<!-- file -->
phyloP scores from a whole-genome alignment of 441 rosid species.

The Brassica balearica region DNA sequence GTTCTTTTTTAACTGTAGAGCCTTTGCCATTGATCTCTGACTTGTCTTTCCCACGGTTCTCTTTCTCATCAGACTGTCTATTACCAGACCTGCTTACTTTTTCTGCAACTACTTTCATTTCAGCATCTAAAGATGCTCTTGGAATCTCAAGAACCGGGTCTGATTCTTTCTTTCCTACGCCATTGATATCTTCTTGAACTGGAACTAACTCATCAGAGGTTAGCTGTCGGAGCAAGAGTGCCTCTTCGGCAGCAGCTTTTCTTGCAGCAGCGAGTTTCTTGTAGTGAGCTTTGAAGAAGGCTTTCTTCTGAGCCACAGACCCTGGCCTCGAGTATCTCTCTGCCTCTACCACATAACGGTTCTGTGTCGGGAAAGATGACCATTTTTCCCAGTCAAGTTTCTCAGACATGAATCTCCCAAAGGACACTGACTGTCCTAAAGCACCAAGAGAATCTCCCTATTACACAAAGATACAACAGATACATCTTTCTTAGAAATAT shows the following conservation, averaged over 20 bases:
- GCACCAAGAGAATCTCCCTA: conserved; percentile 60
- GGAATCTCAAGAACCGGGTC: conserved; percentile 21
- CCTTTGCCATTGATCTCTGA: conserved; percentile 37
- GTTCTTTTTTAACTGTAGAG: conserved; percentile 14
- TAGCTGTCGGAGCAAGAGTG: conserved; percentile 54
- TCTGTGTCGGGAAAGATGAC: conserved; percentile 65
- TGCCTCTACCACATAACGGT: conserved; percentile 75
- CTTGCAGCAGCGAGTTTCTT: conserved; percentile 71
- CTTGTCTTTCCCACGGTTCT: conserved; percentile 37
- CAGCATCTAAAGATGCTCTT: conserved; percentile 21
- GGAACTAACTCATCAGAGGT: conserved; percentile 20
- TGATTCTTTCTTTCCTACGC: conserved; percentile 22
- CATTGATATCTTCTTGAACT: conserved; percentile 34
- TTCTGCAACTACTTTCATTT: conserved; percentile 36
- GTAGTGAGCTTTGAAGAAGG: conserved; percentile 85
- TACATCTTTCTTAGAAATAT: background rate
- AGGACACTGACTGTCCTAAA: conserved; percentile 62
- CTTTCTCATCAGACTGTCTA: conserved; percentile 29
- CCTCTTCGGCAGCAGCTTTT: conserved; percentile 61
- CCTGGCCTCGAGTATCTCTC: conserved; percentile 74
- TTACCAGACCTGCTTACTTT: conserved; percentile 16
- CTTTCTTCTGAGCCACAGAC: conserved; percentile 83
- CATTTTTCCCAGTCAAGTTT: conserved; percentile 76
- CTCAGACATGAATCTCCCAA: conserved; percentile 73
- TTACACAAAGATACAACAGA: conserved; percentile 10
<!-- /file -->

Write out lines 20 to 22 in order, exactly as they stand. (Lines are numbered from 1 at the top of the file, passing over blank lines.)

- CTTTCTCATCAGACTGTCTA: conserved; percentile 29
- CCTCTTCGGCAGCAGCTTTT: conserved; percentile 61
- CCTGGCCTCGAGTATCTCTC: conserved; percentile 74